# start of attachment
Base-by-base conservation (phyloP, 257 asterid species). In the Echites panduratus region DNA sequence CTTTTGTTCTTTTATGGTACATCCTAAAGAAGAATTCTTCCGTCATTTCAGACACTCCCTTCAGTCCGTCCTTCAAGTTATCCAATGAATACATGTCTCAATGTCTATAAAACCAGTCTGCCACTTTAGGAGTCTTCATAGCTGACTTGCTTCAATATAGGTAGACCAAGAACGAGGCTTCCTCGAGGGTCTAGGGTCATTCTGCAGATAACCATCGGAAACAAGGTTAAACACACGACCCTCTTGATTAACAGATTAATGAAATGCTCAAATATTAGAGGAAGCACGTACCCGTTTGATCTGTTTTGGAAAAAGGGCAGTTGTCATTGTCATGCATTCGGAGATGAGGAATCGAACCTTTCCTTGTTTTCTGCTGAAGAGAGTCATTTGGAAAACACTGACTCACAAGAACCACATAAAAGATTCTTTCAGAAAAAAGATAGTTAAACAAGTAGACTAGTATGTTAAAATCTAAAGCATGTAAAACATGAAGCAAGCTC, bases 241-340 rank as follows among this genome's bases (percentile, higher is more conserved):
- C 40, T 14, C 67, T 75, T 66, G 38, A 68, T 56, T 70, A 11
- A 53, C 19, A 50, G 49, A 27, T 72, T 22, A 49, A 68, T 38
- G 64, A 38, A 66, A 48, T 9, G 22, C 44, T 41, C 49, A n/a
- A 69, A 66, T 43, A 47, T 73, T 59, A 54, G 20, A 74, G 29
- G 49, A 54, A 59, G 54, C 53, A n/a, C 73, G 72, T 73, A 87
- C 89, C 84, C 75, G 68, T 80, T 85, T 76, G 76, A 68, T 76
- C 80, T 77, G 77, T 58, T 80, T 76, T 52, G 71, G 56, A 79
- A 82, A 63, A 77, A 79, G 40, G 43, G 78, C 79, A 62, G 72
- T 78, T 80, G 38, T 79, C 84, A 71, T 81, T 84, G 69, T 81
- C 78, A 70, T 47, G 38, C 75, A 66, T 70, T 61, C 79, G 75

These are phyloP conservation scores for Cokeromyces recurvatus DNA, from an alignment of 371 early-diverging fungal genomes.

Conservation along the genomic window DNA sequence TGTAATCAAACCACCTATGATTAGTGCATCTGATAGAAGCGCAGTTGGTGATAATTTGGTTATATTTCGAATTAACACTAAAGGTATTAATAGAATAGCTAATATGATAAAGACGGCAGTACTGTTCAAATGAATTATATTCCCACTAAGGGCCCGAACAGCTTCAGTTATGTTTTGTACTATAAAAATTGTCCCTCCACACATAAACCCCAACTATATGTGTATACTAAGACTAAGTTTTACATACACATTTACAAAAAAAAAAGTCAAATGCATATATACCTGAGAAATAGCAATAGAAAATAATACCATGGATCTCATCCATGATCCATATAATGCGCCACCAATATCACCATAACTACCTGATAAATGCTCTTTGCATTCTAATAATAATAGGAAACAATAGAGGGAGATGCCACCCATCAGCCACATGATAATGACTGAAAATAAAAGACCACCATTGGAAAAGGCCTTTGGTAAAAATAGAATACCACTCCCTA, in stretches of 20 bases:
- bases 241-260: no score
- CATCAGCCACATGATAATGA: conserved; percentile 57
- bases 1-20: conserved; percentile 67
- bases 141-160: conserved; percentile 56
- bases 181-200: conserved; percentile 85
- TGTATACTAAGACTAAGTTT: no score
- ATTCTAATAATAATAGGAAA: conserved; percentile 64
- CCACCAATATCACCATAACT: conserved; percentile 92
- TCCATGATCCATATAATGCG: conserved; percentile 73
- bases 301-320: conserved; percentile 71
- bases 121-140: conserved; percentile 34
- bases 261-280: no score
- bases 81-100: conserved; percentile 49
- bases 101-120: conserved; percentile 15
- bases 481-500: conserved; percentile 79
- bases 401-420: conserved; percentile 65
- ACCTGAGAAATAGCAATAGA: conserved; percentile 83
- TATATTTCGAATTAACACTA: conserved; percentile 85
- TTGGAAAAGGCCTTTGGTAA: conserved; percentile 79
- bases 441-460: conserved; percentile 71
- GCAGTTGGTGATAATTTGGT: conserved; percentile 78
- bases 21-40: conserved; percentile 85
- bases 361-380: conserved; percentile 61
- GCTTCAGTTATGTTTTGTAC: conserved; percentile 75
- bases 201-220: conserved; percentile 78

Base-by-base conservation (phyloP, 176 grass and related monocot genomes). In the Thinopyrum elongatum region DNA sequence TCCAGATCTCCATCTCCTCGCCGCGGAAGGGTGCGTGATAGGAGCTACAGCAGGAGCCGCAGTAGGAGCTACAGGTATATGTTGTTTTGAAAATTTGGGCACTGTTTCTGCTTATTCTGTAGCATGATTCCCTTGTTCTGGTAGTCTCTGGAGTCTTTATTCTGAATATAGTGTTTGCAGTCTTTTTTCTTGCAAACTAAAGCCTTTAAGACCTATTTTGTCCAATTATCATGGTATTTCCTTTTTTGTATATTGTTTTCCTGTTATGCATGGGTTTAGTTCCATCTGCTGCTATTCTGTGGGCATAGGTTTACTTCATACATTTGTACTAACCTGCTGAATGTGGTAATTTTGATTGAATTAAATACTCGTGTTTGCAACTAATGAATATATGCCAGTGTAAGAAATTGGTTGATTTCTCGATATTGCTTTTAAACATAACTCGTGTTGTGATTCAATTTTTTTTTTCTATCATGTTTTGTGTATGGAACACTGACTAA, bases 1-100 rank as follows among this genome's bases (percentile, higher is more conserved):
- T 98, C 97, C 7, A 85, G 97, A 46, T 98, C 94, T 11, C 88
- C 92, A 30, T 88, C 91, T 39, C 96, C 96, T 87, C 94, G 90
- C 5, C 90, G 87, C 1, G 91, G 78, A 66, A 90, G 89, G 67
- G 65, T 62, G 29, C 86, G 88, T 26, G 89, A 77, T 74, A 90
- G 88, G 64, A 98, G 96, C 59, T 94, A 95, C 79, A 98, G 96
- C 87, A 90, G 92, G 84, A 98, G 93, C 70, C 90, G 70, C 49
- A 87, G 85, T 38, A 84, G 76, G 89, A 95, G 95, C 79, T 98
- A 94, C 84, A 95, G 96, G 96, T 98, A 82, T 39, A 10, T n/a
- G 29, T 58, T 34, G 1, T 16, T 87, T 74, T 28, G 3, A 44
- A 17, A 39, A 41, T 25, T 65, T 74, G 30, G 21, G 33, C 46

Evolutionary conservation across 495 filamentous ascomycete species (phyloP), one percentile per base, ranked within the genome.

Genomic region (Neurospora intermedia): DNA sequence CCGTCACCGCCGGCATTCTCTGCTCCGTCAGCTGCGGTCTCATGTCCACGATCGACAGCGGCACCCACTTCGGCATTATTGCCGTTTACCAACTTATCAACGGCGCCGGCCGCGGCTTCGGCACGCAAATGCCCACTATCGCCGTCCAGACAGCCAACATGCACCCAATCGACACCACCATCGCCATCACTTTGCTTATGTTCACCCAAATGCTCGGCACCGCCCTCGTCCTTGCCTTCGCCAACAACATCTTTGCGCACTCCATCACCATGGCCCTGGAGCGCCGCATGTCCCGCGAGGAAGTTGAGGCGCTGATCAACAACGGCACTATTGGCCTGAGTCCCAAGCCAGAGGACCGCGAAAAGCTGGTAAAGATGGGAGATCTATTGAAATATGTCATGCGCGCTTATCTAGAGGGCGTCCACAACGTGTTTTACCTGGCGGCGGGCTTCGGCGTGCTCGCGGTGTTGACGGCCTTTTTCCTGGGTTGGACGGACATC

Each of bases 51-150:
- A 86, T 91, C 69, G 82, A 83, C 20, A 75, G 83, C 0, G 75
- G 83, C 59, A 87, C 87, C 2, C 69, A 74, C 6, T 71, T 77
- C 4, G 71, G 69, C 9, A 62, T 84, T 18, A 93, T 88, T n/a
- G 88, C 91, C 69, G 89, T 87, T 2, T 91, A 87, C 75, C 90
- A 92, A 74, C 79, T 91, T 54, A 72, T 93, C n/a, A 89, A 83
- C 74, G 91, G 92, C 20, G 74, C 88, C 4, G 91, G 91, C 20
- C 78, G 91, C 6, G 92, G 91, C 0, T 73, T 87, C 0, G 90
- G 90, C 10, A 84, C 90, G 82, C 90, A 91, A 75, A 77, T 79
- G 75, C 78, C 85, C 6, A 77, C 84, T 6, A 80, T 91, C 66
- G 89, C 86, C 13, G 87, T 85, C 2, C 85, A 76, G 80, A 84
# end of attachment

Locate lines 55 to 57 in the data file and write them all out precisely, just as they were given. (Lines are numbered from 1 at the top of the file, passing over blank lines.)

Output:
- C 4, G 71, G 69, C 9, A 62, T 84, T 18, A 93, T 88, T n/a
- G 88, C 91, C 69, G 89, T 87, T 2, T 91, A 87, C 75, C 90
- A 92, A 74, C 79, T 91, T 54, A 72, T 93, C n/a, A 89, A 83